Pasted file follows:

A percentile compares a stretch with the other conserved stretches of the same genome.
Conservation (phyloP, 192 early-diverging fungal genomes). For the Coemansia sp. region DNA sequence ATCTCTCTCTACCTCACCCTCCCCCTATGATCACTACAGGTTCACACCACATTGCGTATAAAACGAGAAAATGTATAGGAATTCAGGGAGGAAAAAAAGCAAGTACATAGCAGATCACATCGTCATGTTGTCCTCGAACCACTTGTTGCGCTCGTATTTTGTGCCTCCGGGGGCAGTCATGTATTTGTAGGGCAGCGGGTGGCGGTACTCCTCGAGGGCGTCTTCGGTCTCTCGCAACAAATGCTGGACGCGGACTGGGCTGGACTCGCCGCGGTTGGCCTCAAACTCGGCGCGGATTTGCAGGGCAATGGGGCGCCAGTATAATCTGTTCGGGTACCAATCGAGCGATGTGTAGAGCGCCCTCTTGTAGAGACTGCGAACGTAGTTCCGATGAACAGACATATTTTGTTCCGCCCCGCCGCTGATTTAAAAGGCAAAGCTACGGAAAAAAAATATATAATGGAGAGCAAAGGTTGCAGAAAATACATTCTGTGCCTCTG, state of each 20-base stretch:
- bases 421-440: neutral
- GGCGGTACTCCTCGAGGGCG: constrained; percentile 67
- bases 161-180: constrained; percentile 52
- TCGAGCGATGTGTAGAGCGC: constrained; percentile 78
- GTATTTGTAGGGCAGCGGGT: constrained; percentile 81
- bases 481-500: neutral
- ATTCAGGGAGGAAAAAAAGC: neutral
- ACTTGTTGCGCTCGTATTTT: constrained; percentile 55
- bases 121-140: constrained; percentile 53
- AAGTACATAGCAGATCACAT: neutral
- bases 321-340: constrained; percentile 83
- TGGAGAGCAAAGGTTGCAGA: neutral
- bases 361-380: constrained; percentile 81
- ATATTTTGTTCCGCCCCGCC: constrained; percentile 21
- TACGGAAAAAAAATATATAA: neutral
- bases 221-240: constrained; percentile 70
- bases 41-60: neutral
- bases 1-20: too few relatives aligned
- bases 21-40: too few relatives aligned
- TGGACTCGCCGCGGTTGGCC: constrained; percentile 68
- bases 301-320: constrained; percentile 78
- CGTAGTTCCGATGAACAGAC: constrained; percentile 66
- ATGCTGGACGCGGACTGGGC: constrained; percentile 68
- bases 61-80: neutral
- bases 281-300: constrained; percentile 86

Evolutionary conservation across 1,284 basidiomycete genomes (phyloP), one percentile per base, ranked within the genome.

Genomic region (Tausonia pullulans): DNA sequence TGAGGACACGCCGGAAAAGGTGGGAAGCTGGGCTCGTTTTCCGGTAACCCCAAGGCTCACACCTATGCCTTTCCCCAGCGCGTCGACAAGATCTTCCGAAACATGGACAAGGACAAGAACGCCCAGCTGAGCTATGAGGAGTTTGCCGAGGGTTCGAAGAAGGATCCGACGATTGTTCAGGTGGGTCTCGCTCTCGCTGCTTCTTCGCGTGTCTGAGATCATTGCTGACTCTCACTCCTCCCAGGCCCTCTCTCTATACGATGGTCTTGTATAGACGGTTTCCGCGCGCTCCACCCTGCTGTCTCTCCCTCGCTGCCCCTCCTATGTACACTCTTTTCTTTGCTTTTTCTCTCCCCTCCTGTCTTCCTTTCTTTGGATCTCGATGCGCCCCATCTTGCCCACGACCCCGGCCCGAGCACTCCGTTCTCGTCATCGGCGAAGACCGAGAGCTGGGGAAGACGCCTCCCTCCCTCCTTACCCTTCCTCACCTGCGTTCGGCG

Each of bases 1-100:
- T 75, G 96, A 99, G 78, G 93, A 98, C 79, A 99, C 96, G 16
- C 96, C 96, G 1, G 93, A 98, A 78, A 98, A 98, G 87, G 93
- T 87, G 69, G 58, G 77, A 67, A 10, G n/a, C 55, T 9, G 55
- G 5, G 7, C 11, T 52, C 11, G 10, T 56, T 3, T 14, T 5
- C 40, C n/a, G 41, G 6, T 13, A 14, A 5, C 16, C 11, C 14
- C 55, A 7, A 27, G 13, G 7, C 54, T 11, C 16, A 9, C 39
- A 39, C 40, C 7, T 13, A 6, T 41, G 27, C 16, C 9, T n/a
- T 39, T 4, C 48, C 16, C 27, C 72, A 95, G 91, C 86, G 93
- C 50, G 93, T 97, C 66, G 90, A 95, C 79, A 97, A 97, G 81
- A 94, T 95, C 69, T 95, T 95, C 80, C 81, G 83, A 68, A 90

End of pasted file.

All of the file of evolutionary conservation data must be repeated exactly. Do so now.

A percentile compares a stretch with the other conserved stretches of the same genome.
Conservation (phyloP, 192 early-diverging fungal genomes). For the Coemansia sp. region DNA sequence ATCTCTCTCTACCTCACCCTCCCCCTATGATCACTACAGGTTCACACCACATTGCGTATAAAACGAGAAAATGTATAGGAATTCAGGGAGGAAAAAAAGCAAGTACATAGCAGATCACATCGTCATGTTGTCCTCGAACCACTTGTTGCGCTCGTATTTTGTGCCTCCGGGGGCAGTCATGTATTTGTAGGGCAGCGGGTGGCGGTACTCCTCGAGGGCGTCTTCGGTCTCTCGCAACAAATGCTGGACGCGGACTGGGCTGGACTCGCCGCGGTTGGCCTCAAACTCGGCGCGGATTTGCAGGGCAATGGGGCGCCAGTATAATCTGTTCGGGTACCAATCGAGCGATGTGTAGAGCGCCCTCTTGTAGAGACTGCGAACGTAGTTCCGATGAACAGACATATTTTGTTCCGCCCCGCCGCTGATTTAAAAGGCAAAGCTACGGAAAAAAAATATATAATGGAGAGCAAAGGTTGCAGAAAATACATTCTGTGCCTCTG, state of each 20-base stretch:
- bases 421-440: neutral
- GGCGGTACTCCTCGAGGGCG: constrained; percentile 67
- bases 161-180: constrained; percentile 52
- TCGAGCGATGTGTAGAGCGC: constrained; percentile 78
- GTATTTGTAGGGCAGCGGGT: constrained; percentile 81
- bases 481-500: neutral
- ATTCAGGGAGGAAAAAAAGC: neutral
- ACTTGTTGCGCTCGTATTTT: constrained; percentile 55
- bases 121-140: constrained; percentile 53
- AAGTACATAGCAGATCACAT: neutral
- bases 321-340: constrained; percentile 83
- TGGAGAGCAAAGGTTGCAGA: neutral
- bases 361-380: constrained; percentile 81
- ATATTTTGTTCCGCCCCGCC: constrained; percentile 21
- TACGGAAAAAAAATATATAA: neutral
- bases 221-240: constrained; percentile 70
- bases 41-60: neutral
- bases 1-20: too few relatives aligned
- bases 21-40: too few relatives aligned
- TGGACTCGCCGCGGTTGGCC: constrained; percentile 68
- bases 301-320: constrained; percentile 78
- CGTAGTTCCGATGAACAGAC: constrained; percentile 66
- ATGCTGGACGCGGACTGGGC: constrained; percentile 68
- bases 61-80: neutral
- bases 281-300: constrained; percentile 86

Evolutionary conservation across 1,284 basidiomycete genomes (phyloP), one percentile per base, ranked within the genome.

Genomic region (Tausonia pullulans): DNA sequence TGAGGACACGCCGGAAAAGGTGGGAAGCTGGGCTCGTTTTCCGGTAACCCCAAGGCTCACACCTATGCCTTTCCCCAGCGCGTCGACAAGATCTTCCGAAACATGGACAAGGACAAGAACGCCCAGCTGAGCTATGAGGAGTTTGCCGAGGGTTCGAAGAAGGATCCGACGATTGTTCAGGTGGGTCTCGCTCTCGCTGCTTCTTCGCGTGTCTGAGATCATTGCTGACTCTCACTCCTCCCAGGCCCTCTCTCTATACGATGGTCTTGTATAGACGGTTTCCGCGCGCTCCACCCTGCTGTCTCTCCCTCGCTGCCCCTCCTATGTACACTCTTTTCTTTGCTTTTTCTCTCCCCTCCTGTCTTCCTTTCTTTGGATCTCGATGCGCCCCATCTTGCCCACGACCCCGGCCCGAGCACTCCGTTCTCGTCATCGGCGAAGACCGAGAGCTGGGGAAGACGCCTCCCTCCCTCCTTACCCTTCCTCACCTGCGTTCGGCG

Each of bases 1-100:
- T 75, G 96, A 99, G 78, G 93, A 98, C 79, A 99, C 96, G 16
- C 96, C 96, G 1, G 93, A 98, A 78, A 98, A 98, G 87, G 93
- T 87, G 69, G 58, G 77, A 67, A 10, G n/a, C 55, T 9, G 55
- G 5, G 7, C 11, T 52, C 11, G 10, T 56, T 3, T 14, T 5
- C 40, C n/a, G 41, G 6, T 13, A 14, A 5, C 16, C 11, C 14
- C 55, A 7, A 27, G 13, G 7, C 54, T 11, C 16, A 9, C 39
- A 39, C 40, C 7, T 13, A 6, T 41, G 27, C 16, C 9, T n/a
- T 39, T 4, C 48, C 16, C 27, C 72, A 95, G 91, C 86, G 93
- C 50, G 93, T 97, C 66, G 90, A 95, C 79, A 97, A 97, G 81
- A 94, T 95, C 69, T 95, T 95, C 80, C 81, G 83, A 68, A 90